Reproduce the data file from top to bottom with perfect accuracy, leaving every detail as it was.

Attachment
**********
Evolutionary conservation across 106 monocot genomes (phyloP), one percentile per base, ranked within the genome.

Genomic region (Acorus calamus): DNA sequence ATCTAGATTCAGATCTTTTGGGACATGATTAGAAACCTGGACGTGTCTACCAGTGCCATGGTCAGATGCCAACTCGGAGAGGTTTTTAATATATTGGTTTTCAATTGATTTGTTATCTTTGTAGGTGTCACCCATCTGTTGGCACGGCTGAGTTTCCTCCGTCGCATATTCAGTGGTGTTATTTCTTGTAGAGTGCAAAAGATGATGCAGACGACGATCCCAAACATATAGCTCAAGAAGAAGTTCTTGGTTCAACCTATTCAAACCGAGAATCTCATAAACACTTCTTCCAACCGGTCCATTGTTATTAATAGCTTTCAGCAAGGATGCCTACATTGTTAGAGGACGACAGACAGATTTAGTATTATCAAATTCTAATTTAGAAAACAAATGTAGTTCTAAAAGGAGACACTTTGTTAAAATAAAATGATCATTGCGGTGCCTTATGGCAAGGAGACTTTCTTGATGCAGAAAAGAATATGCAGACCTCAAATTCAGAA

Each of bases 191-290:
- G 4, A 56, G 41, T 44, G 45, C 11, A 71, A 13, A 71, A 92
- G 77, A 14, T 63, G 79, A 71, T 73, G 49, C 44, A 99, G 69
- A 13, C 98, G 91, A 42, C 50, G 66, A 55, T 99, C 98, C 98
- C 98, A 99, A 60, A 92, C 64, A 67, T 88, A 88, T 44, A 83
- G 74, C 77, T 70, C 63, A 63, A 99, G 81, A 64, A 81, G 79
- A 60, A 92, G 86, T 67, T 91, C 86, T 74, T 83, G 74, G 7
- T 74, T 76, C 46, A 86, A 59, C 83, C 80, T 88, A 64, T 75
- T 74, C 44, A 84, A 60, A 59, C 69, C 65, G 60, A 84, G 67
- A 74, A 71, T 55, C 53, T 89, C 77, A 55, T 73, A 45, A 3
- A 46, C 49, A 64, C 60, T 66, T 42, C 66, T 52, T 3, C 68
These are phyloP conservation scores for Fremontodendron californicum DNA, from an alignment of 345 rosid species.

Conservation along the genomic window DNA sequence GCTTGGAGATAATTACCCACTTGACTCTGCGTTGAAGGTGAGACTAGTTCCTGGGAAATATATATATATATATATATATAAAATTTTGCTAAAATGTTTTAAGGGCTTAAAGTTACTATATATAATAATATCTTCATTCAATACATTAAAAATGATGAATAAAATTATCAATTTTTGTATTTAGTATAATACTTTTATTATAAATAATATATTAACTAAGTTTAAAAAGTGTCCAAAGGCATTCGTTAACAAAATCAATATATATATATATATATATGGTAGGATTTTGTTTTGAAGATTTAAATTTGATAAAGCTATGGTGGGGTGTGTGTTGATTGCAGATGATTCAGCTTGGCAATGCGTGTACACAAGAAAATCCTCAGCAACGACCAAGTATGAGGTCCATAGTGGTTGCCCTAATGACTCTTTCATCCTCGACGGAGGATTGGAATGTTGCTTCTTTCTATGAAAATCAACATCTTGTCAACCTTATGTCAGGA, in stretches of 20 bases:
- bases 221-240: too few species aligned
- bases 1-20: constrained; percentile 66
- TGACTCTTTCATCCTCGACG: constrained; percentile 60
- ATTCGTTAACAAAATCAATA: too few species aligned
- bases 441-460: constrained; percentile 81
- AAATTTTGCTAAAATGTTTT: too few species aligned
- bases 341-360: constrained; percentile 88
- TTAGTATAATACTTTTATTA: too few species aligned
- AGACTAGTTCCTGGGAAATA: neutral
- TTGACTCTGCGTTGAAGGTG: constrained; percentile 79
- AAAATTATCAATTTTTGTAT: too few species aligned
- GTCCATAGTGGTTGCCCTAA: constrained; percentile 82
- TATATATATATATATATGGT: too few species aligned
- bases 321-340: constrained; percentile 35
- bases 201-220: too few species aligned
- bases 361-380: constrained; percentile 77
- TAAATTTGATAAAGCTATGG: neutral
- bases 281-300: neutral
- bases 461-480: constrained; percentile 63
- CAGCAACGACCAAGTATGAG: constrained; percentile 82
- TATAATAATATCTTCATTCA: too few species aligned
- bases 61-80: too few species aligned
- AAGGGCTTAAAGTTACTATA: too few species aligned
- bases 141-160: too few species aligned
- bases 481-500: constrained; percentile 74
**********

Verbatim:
Evolutionary conservation across 106 monocot genomes (phyloP), one percentile per base, ranked within the genome.

Genomic region (Acorus calamus): DNA sequence ATCTAGATTCAGATCTTTTGGGACATGATTAGAAACCTGGACGTGTCTACCAGTGCCATGGTCAGATGCCAACTCGGAGAGGTTTTTAATATATTGGTTTTCAATTGATTTGTTATCTTTGTAGGTGTCACCCATCTGTTGGCACGGCTGAGTTTCCTCCGTCGCATATTCAGTGGTGTTATTTCTTGTAGAGTGCAAAAGATGATGCAGACGACGATCCCAAACATATAGCTCAAGAAGAAGTTCTTGGTTCAACCTATTCAAACCGAGAATCTCATAAACACTTCTTCCAACCGGTCCATTGTTATTAATAGCTTTCAGCAAGGATGCCTACATTGTTAGAGGACGACAGACAGATTTAGTATTATCAAATTCTAATTTAGAAAACAAATGTAGTTCTAAAAGGAGACACTTTGTTAAAATAAAATGATCATTGCGGTGCCTTATGGCAAGGAGACTTTCTTGATGCAGAAAAGAATATGCAGACCTCAAATTCAGAA

Each of bases 191-290:
- G 4, A 56, G 41, T 44, G 45, C 11, A 71, A 13, A 71, A 92
- G 77, A 14, T 63, G 79, A 71, T 73, G 49, C 44, A 99, G 69
- A 13, C 98, G 91, A 42, C 50, G 66, A 55, T 99, C 98, C 98
- C 98, A 99, A 60, A 92, C 64, A 67, T 88, A 88, T 44, A 83
- G 74, C 77, T 70, C 63, A 63, A 99, G 81, A 64, A 81, G 79
- A 60, A 92, G 86, T 67, T 91, C 86, T 74, T 83, G 74, G 7
- T 74, T 76, C 46, A 86, A 59, C 83, C 80, T 88, A 64, T 75
- T 74, C 44, A 84, A 60, A 59, C 69, C 65, G 60, A 84, G 67
- A 74, A 71, T 55, C 53, T 89, C 77, A 55, T 73, A 45, A 3
- A 46, C 49, A 64, C 60, T 66, T 42, C 66, T 52, T 3, C 68
These are phyloP conservation scores for Fremontodendron californicum DNA, from an alignment of 345 rosid species.

Conservation along the genomic window DNA sequence GCTTGGAGATAATTACCCACTTGACTCTGCGTTGAAGGTGAGACTAGTTCCTGGGAAATATATATATATATATATATATAAAATTTTGCTAAAATGTTTTAAGGGCTTAAAGTTACTATATATAATAATATCTTCATTCAATACATTAAAAATGATGAATAAAATTATCAATTTTTGTATTTAGTATAATACTTTTATTATAAATAATATATTAACTAAGTTTAAAAAGTGTCCAAAGGCATTCGTTAACAAAATCAATATATATATATATATATATGGTAGGATTTTGTTTTGAAGATTTAAATTTGATAAAGCTATGGTGGGGTGTGTGTTGATTGCAGATGATTCAGCTTGGCAATGCGTGTACACAAGAAAATCCTCAGCAACGACCAAGTATGAGGTCCATAGTGGTTGCCCTAATGACTCTTTCATCCTCGACGGAGGATTGGAATGTTGCTTCTTTCTATGAAAATCAACATCTTGTCAACCTTATGTCAGGA, in stretches of 20 bases:
- bases 221-240: too few species aligned
- bases 1-20: constrained; percentile 66
- TGACTCTTTCATCCTCGACG: constrained; percentile 60
- ATTCGTTAACAAAATCAATA: too few species aligned
- bases 441-460: constrained; percentile 81
- AAATTTTGCTAAAATGTTTT: too few species aligned
- bases 341-360: constrained; percentile 88
- TTAGTATAATACTTTTATTA: too few species aligned
- AGACTAGTTCCTGGGAAATA: neutral
- TTGACTCTGCGTTGAAGGTG: constrained; percentile 79
- AAAATTATCAATTTTTGTAT: too few species aligned
- GTCCATAGTGGTTGCCCTAA: constrained; percentile 82
- TATATATATATATATATGGT: too few species aligned
- bases 321-340: constrained; percentile 35
- bases 201-220: too few species aligned
- bases 361-380: constrained; percentile 77
- TAAATTTGATAAAGCTATGG: neutral
- bases 281-300: neutral
- bases 461-480: constrained; percentile 63
- CAGCAACGACCAAGTATGAG: constrained; percentile 82
- TATAATAATATCTTCATTCA: too few species aligned
- bases 61-80: too few species aligned
- AAGGGCTTAAAGTTACTATA: too few species aligned
- bases 141-160: too few species aligned
- bases 481-500: constrained; percentile 74